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My BCR-ABL QUANT results??

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#1 Megz


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Posted 29 July 2012 - 09:57 AM

Hi All,

My onc gave me my BCR-ABL quant results and I need help deciphering what they means. So background info. Im in the chronic phase of CML, diagnosed in Sept 2011, started on 150mg Tasigna PO BID, then due to unresolved problems he switched me to 400mg Gleevec PO SID in June 2012. A week later he called to find out how I was doing with the new meds and to tell me that he would have switched them anyways based on my BRC-ABL results. So he said my Ph+ chromosomes are lower but that my B3A2 count was at 100% and my B2A2 is at 0%, and that no reduction in the B3A2 has occured since I started treatment (In September it was 100% too). I have no blasts which is good, and my CBC has been normal the past 6 months, although at this last appointment, everything was high normal. So the Tasigna worked on my hematological state, but not cytogenic. Anyways, he said i'm still in chronic phase because there is no basts, but what does the 100% B3A2 mean? Originally I thought if this count was higher than 10% I would have progressed further in my CML. Also, how or what decides the percentage? such as, do they look at 100 cells' chromosonal layer and if all are mutated its 100% or what, I'm pretty confused on this one thing. Plus, he keeps saying if and when the gleevec doesn't work there's some new drug he can get in Canada, which is making me freak out more, I really want the Gleevec to work.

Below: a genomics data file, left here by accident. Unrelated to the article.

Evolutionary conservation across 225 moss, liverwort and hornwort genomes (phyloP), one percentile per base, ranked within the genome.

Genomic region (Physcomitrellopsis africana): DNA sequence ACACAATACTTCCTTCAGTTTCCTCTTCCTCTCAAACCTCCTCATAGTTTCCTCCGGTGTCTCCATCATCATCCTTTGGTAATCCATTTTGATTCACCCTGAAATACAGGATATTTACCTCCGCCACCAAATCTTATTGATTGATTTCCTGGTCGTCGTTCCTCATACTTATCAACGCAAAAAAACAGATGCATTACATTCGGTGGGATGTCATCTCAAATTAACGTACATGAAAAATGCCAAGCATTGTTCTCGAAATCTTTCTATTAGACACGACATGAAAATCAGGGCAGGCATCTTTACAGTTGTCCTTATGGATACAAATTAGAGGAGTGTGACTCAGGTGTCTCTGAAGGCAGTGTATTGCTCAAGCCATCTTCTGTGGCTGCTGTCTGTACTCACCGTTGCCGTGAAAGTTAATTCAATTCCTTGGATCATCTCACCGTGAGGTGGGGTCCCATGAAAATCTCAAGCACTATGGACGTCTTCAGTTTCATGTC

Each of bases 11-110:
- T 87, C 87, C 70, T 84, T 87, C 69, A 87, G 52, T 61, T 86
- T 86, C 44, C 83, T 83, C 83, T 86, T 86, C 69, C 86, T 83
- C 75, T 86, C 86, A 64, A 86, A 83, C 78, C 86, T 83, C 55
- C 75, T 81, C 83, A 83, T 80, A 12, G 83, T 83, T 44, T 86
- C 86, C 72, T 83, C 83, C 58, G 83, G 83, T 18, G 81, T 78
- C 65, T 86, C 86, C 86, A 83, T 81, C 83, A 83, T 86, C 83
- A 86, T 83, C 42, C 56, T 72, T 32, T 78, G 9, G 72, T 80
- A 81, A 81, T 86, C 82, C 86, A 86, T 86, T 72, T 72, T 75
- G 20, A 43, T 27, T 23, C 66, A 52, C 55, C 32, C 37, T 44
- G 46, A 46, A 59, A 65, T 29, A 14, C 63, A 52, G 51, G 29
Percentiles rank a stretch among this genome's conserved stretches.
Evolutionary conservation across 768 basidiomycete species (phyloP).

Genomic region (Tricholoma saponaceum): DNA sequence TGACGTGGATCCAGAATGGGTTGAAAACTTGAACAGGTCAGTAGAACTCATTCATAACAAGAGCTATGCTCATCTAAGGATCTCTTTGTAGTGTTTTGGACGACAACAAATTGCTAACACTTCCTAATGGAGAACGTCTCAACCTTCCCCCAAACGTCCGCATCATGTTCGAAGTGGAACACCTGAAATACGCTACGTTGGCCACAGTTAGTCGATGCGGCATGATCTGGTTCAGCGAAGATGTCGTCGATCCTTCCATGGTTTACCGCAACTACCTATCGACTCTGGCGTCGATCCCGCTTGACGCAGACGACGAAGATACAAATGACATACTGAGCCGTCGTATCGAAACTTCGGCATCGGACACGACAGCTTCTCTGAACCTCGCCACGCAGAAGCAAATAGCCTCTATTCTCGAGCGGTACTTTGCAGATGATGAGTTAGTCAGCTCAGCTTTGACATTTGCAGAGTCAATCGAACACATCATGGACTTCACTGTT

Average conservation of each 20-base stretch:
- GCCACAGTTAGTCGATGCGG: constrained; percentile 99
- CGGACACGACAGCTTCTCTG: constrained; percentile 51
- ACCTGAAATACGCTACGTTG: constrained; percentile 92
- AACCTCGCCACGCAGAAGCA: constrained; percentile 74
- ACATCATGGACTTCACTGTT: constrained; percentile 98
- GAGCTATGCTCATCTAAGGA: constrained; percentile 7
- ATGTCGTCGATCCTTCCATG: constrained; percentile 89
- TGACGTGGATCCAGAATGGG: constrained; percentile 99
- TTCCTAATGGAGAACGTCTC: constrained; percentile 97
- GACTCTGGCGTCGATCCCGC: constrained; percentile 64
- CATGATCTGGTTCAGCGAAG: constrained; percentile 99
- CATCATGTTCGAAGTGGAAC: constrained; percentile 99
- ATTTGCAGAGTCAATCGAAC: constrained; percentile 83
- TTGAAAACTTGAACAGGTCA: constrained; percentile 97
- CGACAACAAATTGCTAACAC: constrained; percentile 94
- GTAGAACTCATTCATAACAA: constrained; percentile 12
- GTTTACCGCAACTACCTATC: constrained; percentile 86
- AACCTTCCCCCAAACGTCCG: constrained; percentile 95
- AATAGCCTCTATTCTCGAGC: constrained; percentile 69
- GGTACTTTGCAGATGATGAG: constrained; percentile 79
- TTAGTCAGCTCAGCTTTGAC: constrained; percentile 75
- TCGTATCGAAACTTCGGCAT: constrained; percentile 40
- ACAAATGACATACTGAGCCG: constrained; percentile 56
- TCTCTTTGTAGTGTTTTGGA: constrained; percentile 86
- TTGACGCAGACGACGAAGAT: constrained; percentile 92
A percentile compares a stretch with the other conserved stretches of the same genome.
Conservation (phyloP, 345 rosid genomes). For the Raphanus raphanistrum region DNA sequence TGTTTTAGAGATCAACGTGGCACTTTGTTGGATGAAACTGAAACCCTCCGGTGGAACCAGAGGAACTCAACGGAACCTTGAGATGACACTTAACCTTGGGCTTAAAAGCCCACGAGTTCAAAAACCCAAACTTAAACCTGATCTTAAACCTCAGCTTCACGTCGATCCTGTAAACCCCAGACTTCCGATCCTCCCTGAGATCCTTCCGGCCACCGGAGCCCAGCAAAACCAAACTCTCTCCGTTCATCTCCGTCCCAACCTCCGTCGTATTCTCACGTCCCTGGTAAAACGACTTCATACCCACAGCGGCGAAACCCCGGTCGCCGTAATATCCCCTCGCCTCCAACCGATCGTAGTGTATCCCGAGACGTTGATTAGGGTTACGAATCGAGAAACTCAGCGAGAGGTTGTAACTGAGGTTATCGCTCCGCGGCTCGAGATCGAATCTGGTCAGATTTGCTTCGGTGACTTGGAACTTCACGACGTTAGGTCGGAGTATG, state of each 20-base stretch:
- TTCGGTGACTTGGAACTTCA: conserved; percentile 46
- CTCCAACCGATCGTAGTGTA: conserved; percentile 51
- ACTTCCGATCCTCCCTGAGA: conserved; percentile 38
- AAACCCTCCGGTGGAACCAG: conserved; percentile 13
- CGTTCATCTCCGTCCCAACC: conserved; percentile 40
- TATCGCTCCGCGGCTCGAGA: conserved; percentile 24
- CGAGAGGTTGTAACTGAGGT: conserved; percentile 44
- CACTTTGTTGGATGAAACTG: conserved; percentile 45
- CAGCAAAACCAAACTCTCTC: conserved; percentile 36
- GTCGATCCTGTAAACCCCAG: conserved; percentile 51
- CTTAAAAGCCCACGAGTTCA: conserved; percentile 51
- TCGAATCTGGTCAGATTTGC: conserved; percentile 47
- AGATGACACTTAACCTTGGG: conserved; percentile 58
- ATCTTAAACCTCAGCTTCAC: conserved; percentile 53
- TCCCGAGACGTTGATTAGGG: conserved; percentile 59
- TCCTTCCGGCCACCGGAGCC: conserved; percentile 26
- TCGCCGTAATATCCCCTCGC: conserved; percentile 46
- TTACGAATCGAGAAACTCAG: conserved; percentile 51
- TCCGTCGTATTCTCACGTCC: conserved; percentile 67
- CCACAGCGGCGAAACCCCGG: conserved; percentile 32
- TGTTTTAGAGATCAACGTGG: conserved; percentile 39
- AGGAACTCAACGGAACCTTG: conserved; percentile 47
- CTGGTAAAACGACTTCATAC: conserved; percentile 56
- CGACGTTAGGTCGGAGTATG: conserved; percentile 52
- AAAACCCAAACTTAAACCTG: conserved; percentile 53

Thanks for the help!


#2 CallMeLucky


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Posted 29 July 2012 - 10:16 AM